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MLB.com Columnist

Anthony Castrovince

Giants should be in the market for a starter

Giants should be in the market for a starter

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Giants should be in the market for a starter

MLB.com Columnist

Anthony Castrovince

PITTSBURGH -- Part of me wonders if it's even worth getting into a deep discussion about the Giants. It's June, after all, and we should know by now that the Giants make their magic not in June, but in the games that purportedly matter most.

That said, the Giants have provided more than the expected amount of anxiety over their ability to get to the games that matter most, if only because their vaunted rotation has been, well, not much to vaunt about, and their injuries are piling up.

The rotation has been a little bit better lately. Quality starts in four of San Francisco's past seven games is viewed as organizational progress, even if Matt Cain and Tim Lincecum still tend to be bit by the big inning, and Madison Bumgarner's incredible April hasn't really held up, and Ryan Vogelsong is hurt, and Barry Zito tends to get roughed-up on the road.

Not long ago, it would have been odd, but now it seems obvious to suggest that the Giants need to be aggressive in their pursuit of starting help this summer. And all indications are that they plan to be.

For now, the guys inside the clubhouse are so accustomed to having an elite starting five that they can't help but expect these decidedly non-elite numbers -- a staff ERA that ranks 20th among the 30 teams and 19 games in which San Francisco's starter has given up five earned runs or more -- to dissipate in time.

"Over the past week to 10 days, our starters have been going deeper into the game for us," catcher Buster Posey said. "I don't think there was anybody in here who didn't feel that was going to happen eventually."

Still, the Giants are a long way from escaping a situation that has been akin to an out-of-body experience for them. They've been living largely on the might of their bats. And while their propensity for last-at-bat wins (they have nine of them) is befitting a club that's thrived within the heightened pulse of the postseason, the overall reliance on the offense is a foreign feeling.

It's also a potentially hazardous path, given the recent losses of Pablo Sandoval (left foot) and Angel Pagan (left hamstring), and now the news that Marco Scutaro could be out for an extended period after taking a fastball to the left hand Tuesday night. Already, San Francisco is averaging just 2.85 runs per game this month after averaging 4.5 in April and May, and this injury assault isn't helping matters.

This brings us back to the need for run prevention from the rotation, and the truth is that the Giants don't have a great deal of depth in this area.

If the cost of two World Series titles in three years is a staff of gassed arms, well, by all means send the Giants the bill. But pardon their greedy desire to go for a third. And by the graces of the undoubtedly odd and unpredictable National League West -- a division in which even the disappointing Dodgers still have a pulse -- they certainly have a shot. For all their hiccups in the rotation, the Giants trail the first-place D-backs by just one game in the loss column.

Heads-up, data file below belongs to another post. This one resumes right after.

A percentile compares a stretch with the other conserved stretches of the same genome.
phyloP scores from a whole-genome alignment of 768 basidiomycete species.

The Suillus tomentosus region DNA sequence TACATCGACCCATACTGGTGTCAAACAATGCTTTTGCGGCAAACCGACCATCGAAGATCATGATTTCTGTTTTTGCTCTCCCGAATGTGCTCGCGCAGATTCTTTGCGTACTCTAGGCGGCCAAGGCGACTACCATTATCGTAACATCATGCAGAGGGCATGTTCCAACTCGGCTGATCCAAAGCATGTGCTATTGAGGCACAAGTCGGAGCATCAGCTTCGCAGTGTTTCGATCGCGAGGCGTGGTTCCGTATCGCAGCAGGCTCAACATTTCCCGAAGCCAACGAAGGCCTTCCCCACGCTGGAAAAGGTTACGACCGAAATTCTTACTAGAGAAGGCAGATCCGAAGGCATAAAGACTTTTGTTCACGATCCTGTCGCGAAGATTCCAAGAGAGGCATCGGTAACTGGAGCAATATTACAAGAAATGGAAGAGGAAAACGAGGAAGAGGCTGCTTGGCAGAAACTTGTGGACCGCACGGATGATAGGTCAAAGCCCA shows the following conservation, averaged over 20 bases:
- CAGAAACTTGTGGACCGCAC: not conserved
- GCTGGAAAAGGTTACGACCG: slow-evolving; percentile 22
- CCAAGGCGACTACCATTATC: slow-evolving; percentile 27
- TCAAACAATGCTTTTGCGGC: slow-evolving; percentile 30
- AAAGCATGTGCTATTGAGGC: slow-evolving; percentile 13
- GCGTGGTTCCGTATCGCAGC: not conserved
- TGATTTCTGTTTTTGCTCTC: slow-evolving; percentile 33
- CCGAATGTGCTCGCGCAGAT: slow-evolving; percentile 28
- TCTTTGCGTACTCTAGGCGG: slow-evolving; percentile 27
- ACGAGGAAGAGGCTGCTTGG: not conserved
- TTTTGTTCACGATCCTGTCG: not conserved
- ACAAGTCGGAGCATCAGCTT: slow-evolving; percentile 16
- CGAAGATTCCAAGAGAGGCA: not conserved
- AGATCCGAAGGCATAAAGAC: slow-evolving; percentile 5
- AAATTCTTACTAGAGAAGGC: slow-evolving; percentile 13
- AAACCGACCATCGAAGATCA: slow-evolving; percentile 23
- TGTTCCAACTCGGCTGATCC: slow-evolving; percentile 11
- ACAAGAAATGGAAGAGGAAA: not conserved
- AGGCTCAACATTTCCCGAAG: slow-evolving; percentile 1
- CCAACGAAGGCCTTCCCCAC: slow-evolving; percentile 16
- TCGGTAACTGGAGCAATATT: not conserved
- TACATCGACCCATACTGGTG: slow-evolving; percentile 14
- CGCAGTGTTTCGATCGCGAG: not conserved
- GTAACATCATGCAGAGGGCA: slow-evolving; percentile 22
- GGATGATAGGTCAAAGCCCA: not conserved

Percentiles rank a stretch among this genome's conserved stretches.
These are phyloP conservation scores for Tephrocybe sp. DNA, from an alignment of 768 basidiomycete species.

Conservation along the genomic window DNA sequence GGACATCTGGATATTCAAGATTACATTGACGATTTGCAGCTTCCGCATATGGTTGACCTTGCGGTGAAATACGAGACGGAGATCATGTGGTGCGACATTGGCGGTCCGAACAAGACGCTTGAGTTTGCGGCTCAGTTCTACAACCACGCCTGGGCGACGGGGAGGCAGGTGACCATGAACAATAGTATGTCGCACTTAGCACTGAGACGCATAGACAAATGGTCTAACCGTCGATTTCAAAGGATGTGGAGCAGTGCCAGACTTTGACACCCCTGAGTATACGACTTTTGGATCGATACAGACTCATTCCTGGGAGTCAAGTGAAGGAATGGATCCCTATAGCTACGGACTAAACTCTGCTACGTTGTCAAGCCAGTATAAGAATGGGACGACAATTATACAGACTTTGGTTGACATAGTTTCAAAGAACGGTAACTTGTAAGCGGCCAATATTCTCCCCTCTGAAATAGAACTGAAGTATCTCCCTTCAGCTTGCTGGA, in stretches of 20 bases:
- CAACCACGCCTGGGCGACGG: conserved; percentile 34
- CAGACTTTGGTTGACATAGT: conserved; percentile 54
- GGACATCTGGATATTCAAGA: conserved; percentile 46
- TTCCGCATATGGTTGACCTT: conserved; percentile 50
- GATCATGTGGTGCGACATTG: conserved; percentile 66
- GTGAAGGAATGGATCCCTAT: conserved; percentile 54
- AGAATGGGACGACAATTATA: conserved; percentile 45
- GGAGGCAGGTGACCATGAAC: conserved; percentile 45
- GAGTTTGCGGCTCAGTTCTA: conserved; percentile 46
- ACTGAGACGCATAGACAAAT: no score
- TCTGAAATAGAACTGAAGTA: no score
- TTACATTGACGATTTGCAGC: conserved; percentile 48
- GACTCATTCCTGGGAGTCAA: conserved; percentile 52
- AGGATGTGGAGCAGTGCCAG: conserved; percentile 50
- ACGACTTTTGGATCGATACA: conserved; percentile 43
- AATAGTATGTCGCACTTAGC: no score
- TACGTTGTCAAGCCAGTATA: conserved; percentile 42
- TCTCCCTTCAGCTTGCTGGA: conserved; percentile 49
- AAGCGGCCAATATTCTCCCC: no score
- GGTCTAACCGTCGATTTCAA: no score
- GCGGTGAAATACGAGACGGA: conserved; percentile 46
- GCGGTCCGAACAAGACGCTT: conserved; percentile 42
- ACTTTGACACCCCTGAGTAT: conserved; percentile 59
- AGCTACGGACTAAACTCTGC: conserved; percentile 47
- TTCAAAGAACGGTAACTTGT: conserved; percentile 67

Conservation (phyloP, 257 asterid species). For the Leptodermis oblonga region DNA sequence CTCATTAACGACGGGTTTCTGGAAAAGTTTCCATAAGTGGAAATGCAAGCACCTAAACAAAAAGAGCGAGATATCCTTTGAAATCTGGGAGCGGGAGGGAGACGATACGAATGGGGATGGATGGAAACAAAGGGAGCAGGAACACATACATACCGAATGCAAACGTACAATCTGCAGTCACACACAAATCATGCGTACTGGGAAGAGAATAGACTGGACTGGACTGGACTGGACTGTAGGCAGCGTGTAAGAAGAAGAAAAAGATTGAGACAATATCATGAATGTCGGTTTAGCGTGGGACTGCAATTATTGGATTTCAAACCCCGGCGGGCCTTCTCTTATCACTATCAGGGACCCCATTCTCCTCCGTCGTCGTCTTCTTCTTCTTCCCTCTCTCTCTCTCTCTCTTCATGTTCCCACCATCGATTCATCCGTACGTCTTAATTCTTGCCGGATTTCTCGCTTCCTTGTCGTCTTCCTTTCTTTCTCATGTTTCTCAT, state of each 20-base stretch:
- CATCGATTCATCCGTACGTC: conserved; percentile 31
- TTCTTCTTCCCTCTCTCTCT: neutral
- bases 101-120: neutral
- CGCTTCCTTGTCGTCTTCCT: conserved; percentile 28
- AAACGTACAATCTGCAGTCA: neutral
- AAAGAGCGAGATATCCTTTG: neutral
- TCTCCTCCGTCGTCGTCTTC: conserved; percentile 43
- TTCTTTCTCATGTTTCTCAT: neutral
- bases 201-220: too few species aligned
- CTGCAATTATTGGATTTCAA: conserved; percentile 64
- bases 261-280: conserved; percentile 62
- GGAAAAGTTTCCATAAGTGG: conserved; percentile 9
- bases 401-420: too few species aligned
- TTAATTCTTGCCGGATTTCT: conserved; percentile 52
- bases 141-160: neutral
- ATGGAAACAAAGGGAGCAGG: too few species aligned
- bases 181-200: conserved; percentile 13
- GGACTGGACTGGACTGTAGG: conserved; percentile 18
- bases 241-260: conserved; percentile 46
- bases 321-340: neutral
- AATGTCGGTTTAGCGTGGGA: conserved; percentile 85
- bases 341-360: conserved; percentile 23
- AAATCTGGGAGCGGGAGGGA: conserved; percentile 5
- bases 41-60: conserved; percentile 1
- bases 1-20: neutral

"We're not where we want to be," manager Bruce Bochy said. "But for us to be in this situation, we do have to consider ourselves somewhat fortunate in that we haven't played our best ball.

"To be where we're at says a lot about these guys. It's a tough group that has found a way to win ballgames and made some nice comebacks. We're not playing the style of game we're accustomed to -- and that's a lot of quality starts and try to find a way to win those games. We've had to try to slug it out with other clubs, and the guys have done a good job of coming back. But we've been down more than we're used to."

So if there's a name in the rumor mill, you might as well attach San Francsico to it. What the Giants might lack in trade chips at the Minor League level, they may be able to account for with cold, hard cash -- the ability to take on another club's financial burden.

At this, thoughts will naturally turn to Cliff Lee, though color me doubtful -- not only that the Giants would pony up that kind of money but also that the Phillies will ship him off, even if last summer's waiver claim by the Dodgers had to be at least a little bit tempting. The Phils remain in contention, and Lee remains a big reason why. But even if things go south, simply unloading Lee and the more than $70 million he's guaranteed through 2015 would be a difficult message for Ruben Amaro Jr. to sell to a strong Philly fan base.

The more natural names to attach to the Giants right now are the ones obviously soon to be available to all clubs -- Ricky Nolasco, Bud Norris and Matt Garza. While a Marlins-like dumpoff is not expected from the Blue Jays, there is plenty of reason to expect them to field offers for Josh Johnson, a pending free agent, if they don't turn their season around in a hurry. When healthy, Johnson could do wonders for a playoff-ready club like San Francisco. Alas, health is not his strong suit, and Brian Sabean might have trouble stomaching the risk.

Anyway, the specific trade picture will continue to develop in the coming weeks. All we know for now is that the Giants are all but certain to be a part of that picture, because they can't keep asking so much of their offense and relying on that late-inning magic.

They need to do everything in their power on the trade front to get to October, where they work their real magic.

Anthony Castrovince is a reporter for MLB.com. Read his columns and follow him on Twitter at @Castrovince. This story was not subject to the approval of Major League Baseball or its clubs.

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